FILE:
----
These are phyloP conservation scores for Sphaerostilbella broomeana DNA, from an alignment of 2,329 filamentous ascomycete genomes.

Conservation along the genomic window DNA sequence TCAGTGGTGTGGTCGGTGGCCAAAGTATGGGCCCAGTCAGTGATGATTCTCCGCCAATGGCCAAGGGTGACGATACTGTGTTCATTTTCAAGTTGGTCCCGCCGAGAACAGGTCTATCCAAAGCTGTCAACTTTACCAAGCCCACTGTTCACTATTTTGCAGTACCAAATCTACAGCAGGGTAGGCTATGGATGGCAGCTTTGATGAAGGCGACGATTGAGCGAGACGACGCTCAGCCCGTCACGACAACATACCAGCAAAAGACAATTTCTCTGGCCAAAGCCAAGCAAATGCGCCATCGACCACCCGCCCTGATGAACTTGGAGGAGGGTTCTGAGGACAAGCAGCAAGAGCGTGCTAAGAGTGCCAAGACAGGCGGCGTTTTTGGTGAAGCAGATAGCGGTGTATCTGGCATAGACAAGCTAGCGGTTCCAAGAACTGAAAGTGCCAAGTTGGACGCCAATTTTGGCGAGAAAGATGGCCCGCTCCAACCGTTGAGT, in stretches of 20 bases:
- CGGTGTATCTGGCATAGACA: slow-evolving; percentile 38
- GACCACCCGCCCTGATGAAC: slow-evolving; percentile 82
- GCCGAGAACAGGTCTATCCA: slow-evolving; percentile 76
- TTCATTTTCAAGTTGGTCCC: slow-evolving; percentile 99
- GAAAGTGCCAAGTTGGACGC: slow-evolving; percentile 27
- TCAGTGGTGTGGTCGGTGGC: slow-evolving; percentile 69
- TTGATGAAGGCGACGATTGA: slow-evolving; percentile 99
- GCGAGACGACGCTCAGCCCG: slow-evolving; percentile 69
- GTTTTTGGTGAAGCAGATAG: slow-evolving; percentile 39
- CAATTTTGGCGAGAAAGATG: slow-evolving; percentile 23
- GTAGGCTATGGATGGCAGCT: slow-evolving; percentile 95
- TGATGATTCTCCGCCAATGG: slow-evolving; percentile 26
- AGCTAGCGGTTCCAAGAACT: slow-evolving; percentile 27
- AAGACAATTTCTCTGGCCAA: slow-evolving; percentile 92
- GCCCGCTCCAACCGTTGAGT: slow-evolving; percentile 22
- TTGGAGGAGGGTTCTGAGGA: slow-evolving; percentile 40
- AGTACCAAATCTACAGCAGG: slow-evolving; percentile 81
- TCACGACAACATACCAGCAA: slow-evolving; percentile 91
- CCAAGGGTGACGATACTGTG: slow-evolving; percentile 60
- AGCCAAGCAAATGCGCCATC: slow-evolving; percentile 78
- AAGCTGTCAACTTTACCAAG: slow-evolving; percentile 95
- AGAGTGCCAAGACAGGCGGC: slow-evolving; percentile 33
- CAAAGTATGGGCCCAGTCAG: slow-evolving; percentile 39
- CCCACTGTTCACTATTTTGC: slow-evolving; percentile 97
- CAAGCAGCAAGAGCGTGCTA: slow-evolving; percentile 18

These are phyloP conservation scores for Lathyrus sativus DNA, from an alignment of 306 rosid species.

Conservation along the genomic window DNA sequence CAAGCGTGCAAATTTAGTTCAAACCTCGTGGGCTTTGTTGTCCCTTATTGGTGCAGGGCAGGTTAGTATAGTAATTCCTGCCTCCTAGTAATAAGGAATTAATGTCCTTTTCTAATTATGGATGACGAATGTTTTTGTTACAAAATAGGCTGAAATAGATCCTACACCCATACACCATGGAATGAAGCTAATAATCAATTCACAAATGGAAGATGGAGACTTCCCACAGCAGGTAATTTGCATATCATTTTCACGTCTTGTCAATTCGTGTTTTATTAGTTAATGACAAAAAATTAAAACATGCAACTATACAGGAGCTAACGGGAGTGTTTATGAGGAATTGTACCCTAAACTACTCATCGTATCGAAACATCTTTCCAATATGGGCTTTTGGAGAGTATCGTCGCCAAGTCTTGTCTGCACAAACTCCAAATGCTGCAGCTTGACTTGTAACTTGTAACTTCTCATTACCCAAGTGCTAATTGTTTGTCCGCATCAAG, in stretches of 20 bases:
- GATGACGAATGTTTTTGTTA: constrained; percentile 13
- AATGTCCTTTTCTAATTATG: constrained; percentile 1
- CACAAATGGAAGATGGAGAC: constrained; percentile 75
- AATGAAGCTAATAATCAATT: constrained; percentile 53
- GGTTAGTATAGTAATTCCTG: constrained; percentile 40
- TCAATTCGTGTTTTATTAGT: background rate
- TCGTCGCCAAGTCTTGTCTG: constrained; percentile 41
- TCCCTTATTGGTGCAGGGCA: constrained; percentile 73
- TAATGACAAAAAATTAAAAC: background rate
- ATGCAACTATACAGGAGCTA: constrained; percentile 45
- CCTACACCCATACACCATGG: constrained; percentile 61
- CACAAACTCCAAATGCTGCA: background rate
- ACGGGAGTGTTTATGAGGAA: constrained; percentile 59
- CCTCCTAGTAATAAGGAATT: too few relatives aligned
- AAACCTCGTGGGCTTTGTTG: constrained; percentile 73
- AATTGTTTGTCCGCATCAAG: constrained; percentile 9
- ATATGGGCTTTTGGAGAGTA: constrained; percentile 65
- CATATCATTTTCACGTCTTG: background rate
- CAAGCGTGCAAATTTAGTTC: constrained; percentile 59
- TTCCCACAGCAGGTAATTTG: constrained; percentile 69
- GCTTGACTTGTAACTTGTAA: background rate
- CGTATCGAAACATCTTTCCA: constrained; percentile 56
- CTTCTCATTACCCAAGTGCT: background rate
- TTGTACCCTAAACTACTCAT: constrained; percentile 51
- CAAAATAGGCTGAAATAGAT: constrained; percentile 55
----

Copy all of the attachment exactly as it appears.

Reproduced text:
These are phyloP conservation scores for Sphaerostilbella broomeana DNA, from an alignment of 2,329 filamentous ascomycete genomes.

Conservation along the genomic window DNA sequence TCAGTGGTGTGGTCGGTGGCCAAAGTATGGGCCCAGTCAGTGATGATTCTCCGCCAATGGCCAAGGGTGACGATACTGTGTTCATTTTCAAGTTGGTCCCGCCGAGAACAGGTCTATCCAAAGCTGTCAACTTTACCAAGCCCACTGTTCACTATTTTGCAGTACCAAATCTACAGCAGGGTAGGCTATGGATGGCAGCTTTGATGAAGGCGACGATTGAGCGAGACGACGCTCAGCCCGTCACGACAACATACCAGCAAAAGACAATTTCTCTGGCCAAAGCCAAGCAAATGCGCCATCGACCACCCGCCCTGATGAACTTGGAGGAGGGTTCTGAGGACAAGCAGCAAGAGCGTGCTAAGAGTGCCAAGACAGGCGGCGTTTTTGGTGAAGCAGATAGCGGTGTATCTGGCATAGACAAGCTAGCGGTTCCAAGAACTGAAAGTGCCAAGTTGGACGCCAATTTTGGCGAGAAAGATGGCCCGCTCCAACCGTTGAGT, in stretches of 20 bases:
- CGGTGTATCTGGCATAGACA: slow-evolving; percentile 38
- GACCACCCGCCCTGATGAAC: slow-evolving; percentile 82
- GCCGAGAACAGGTCTATCCA: slow-evolving; percentile 76
- TTCATTTTCAAGTTGGTCCC: slow-evolving; percentile 99
- GAAAGTGCCAAGTTGGACGC: slow-evolving; percentile 27
- TCAGTGGTGTGGTCGGTGGC: slow-evolving; percentile 69
- TTGATGAAGGCGACGATTGA: slow-evolving; percentile 99
- GCGAGACGACGCTCAGCCCG: slow-evolving; percentile 69
- GTTTTTGGTGAAGCAGATAG: slow-evolving; percentile 39
- CAATTTTGGCGAGAAAGATG: slow-evolving; percentile 23
- GTAGGCTATGGATGGCAGCT: slow-evolving; percentile 95
- TGATGATTCTCCGCCAATGG: slow-evolving; percentile 26
- AGCTAGCGGTTCCAAGAACT: slow-evolving; percentile 27
- AAGACAATTTCTCTGGCCAA: slow-evolving; percentile 92
- GCCCGCTCCAACCGTTGAGT: slow-evolving; percentile 22
- TTGGAGGAGGGTTCTGAGGA: slow-evolving; percentile 40
- AGTACCAAATCTACAGCAGG: slow-evolving; percentile 81
- TCACGACAACATACCAGCAA: slow-evolving; percentile 91
- CCAAGGGTGACGATACTGTG: slow-evolving; percentile 60
- AGCCAAGCAAATGCGCCATC: slow-evolving; percentile 78
- AAGCTGTCAACTTTACCAAG: slow-evolving; percentile 95
- AGAGTGCCAAGACAGGCGGC: slow-evolving; percentile 33
- CAAAGTATGGGCCCAGTCAG: slow-evolving; percentile 39
- CCCACTGTTCACTATTTTGC: slow-evolving; percentile 97
- CAAGCAGCAAGAGCGTGCTA: slow-evolving; percentile 18

These are phyloP conservation scores for Lathyrus sativus DNA, from an alignment of 306 rosid species.

Conservation along the genomic window DNA sequence CAAGCGTGCAAATTTAGTTCAAACCTCGTGGGCTTTGTTGTCCCTTATTGGTGCAGGGCAGGTTAGTATAGTAATTCCTGCCTCCTAGTAATAAGGAATTAATGTCCTTTTCTAATTATGGATGACGAATGTTTTTGTTACAAAATAGGCTGAAATAGATCCTACACCCATACACCATGGAATGAAGCTAATAATCAATTCACAAATGGAAGATGGAGACTTCCCACAGCAGGTAATTTGCATATCATTTTCACGTCTTGTCAATTCGTGTTTTATTAGTTAATGACAAAAAATTAAAACATGCAACTATACAGGAGCTAACGGGAGTGTTTATGAGGAATTGTACCCTAAACTACTCATCGTATCGAAACATCTTTCCAATATGGGCTTTTGGAGAGTATCGTCGCCAAGTCTTGTCTGCACAAACTCCAAATGCTGCAGCTTGACTTGTAACTTGTAACTTCTCATTACCCAAGTGCTAATTGTTTGTCCGCATCAAG, in stretches of 20 bases:
- GATGACGAATGTTTTTGTTA: constrained; percentile 13
- AATGTCCTTTTCTAATTATG: constrained; percentile 1
- CACAAATGGAAGATGGAGAC: constrained; percentile 75
- AATGAAGCTAATAATCAATT: constrained; percentile 53
- GGTTAGTATAGTAATTCCTG: constrained; percentile 40
- TCAATTCGTGTTTTATTAGT: background rate
- TCGTCGCCAAGTCTTGTCTG: constrained; percentile 41
- TCCCTTATTGGTGCAGGGCA: constrained; percentile 73
- TAATGACAAAAAATTAAAAC: background rate
- ATGCAACTATACAGGAGCTA: constrained; percentile 45
- CCTACACCCATACACCATGG: constrained; percentile 61
- CACAAACTCCAAATGCTGCA: background rate
- ACGGGAGTGTTTATGAGGAA: constrained; percentile 59
- CCTCCTAGTAATAAGGAATT: too few relatives aligned
- AAACCTCGTGGGCTTTGTTG: constrained; percentile 73
- AATTGTTTGTCCGCATCAAG: constrained; percentile 9
- ATATGGGCTTTTGGAGAGTA: constrained; percentile 65
- CATATCATTTTCACGTCTTG: background rate
- CAAGCGTGCAAATTTAGTTC: constrained; percentile 59
- TTCCCACAGCAGGTAATTTG: constrained; percentile 69
- GCTTGACTTGTAACTTGTAA: background rate
- CGTATCGAAACATCTTTCCA: constrained; percentile 56
- CTTCTCATTACCCAAGTGCT: background rate
- TTGTACCCTAAACTACTCAT: constrained; percentile 51
- CAAAATAGGCTGAAATAGAT: constrained; percentile 55